Rosie the Riveter: We Can Do It!

Rosie the Riveter, by J. Howard Miller | This poster represents a powerful image of women during World War II | Courtesy of Flickr Images

From 1941 to 1945, during World War II, many woman were needed in the workplace because millions of men had joined the armed forces to fight in the European and the Pacific theaters of the war. In the Depression years just before this, women had been encouraged to stay at home, and let the men take the reduced number of manufacturing jobs available.1 With the onset of the war and the dramatically increased demand for manufactured wartime products, factories across the country opened their doors to women workers by the millions. In fact, there was a concerted effort to enlist women into the work force. In 1942, artist J. Howard Miller created the popular image of a woman named “Rosie the Riveter.” This poster was initially named, “We Can Do It!” and was made for the Westinghouse Electric and Manufacturing Company. Rosie was represented wearing makeup, a polka dot headband, and a rolled up sleeve shirt that portrayed strength and independence in women.2

This image shows what the average women did for work during WWII | Courtesy of Wikipedia

Rosie the Riveter was a fictional character that many woman in the workforce identified with. The initial purpose of her image was to influence women to see themselves as capable of doing work previously thought to be men’s work. Her image combined beauty and strength, which is why many woman saw her as a role model. Even though Rosie the Riveter was a fictional character, her image was actually based on a photograph of a woman named Geraldine Doyle, who was a Michigan factory worker.3

There were some jobs that women took on that required training. Because of this, their wages were higher due to the fact that their jobs were more challenging and engaging compared to jobs that they may have had before. During the war, eighteen million women referred to themselves as being “Rosies.” Out of these eighteen million Rosies, six million had the opportunity to work for the first time. These women understood that the U.S. military and economy needed them; however, what motivated them to work was their own patriotism.4

In 1942, before Miller’s poster was created, Redd Evans and John Jacob Loeb wrote a song called, “Rosie the Riveter.” This hit song had lyrics that acknowledged and recognized the work that women did during the war:

All the day long whether rain or shine
She’s a part of the assembly line
She’s making history, 
working for victory
Rosie the Riveter.

Keeps a sharp lookout for sabotage
Sitting up there on the fuselage
That little frail can do
more than a male will do
Rosie the Riveter.5

The song became associated with the existing images of Rosie the Riveter, which was a perfect blend of patriotism and beauty and strength in women.6

Unfortunately, after the war, the jobs and wages that Rosies had adapted to their lifestyles came to an end for the majority of them. Some went back to working “less challenging” jobs, and some became stay-at-home mothers. Because of this, birth rates increased, which led to the baby boom that lasted from 1946 through 1964. Even though many women went back to their previous lifestyles, they claimed to have left the workforce more confident and had more self-worth, knowing that they had proved to society that they were capable of doing men’s work.7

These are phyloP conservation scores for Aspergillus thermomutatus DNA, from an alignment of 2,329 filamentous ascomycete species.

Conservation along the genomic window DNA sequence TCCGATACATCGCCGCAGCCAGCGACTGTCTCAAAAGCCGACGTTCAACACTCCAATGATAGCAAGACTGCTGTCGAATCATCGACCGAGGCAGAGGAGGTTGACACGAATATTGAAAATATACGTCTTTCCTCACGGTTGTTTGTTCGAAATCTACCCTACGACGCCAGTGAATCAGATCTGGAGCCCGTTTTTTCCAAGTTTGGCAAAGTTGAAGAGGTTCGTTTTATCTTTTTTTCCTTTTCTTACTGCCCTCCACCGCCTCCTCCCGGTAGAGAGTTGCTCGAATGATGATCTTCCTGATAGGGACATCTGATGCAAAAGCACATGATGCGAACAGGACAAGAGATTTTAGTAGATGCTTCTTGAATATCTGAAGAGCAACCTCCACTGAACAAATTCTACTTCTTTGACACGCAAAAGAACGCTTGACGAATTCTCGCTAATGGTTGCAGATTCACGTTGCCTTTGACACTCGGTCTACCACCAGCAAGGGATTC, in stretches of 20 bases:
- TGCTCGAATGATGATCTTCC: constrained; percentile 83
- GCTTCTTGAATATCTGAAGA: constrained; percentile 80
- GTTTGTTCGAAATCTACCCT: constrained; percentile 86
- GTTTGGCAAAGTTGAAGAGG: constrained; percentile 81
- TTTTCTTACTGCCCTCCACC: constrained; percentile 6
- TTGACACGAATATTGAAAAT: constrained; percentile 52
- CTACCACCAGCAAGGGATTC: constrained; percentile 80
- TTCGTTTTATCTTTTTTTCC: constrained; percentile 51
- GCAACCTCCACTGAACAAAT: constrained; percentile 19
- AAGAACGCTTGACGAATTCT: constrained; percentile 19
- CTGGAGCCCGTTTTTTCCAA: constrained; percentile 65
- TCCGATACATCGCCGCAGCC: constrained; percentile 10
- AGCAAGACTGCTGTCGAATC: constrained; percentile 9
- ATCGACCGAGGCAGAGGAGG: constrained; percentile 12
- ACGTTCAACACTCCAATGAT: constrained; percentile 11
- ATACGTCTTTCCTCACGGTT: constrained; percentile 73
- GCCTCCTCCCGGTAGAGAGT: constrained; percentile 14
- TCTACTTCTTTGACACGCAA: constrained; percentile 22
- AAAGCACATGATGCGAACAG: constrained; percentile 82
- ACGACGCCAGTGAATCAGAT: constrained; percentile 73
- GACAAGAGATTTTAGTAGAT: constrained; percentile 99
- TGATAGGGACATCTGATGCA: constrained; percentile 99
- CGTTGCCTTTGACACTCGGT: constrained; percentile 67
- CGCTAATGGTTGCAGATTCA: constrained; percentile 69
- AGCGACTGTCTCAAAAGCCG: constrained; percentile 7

World War II changed the lifestyles of women significantly. Going from housewives to working in different industries allowed women to prove to society that this type of work was not just for men. There may have been no intention for women to prove themselves what they are capable of; however, women did leave their jobs after the war feeling better about themselves. Rosie the Riveter remains an iconic figure in American history, representing not only beauty in women, but also strength, courage, and confidence.

  1.  Encyclopedia of Sex and Gender, 2007, s.v. “Rosie the Riveter,” by Susan L. Solomon.
  2. America in the World, 1776 to the Present: A Supplement to the Dictionary of American History, 2016, s.v. “Rosie the Riveter,” by Nichola D. Gutgold.
  3.  Encyclopedia of Sex and Gender, 2007, s.v. “Rosie the Riveter,” by Susan L. Solomon.
  4.  Encyclopedia of Sex and Gender, 2007, s.v. “Rosie the Riveter,” by Susan L. Solomon.
  5. Redd Evans and John Jacob Loeb, “Rosie the Riveter,” (New York: Paramount Music Corporation, 1942); The Four Vagabonds, “Rosie the Riveter,” recorded RCA Manufacturing Co., 1943.
  6. America in the World, 1776 to the Present: A Supplement to the Dictionary of American History, 2016, s.v. “Rosie the Riveter,” by Nichola D. Gutgold.
  7.  Encyclopedia of Sex and Gender, 2007, s.v. “Rosie the Riveter,” by Susan L. Solomon.
Tags from the story
More from Marissa Gonzalez

The Statue of Liberty

On October 28, 1886, a 240-foot tall structure originally named “Liberty Enlightening...
Read More


  • Rosie the Riveter has been a significant icon all throughout my life. I can remember seeing pictures of her on the internet and when I saw her remembering that we can do anything and everything that we set out to achieve. She truly gave women the sense that they do not need to rely on men for everything that needs to be done, that they too can go out and do the same job and fix the same things. She helped erase the idea of a “mans job” to many females.

  • What an icon and beacon of hope and perseverance for women. Rosie the Riveter is a symbol of the fact that we can do anything and everything. She has been not only a symbol to me growing up but to my mother and her mother, three generations of American women and learning the history and story of her in the article was great! Loved this article!

Leave a Reply

Your email address will not be published. Required fields are marked *

This site uses Akismet to reduce spam. Learn how your comment data is processed.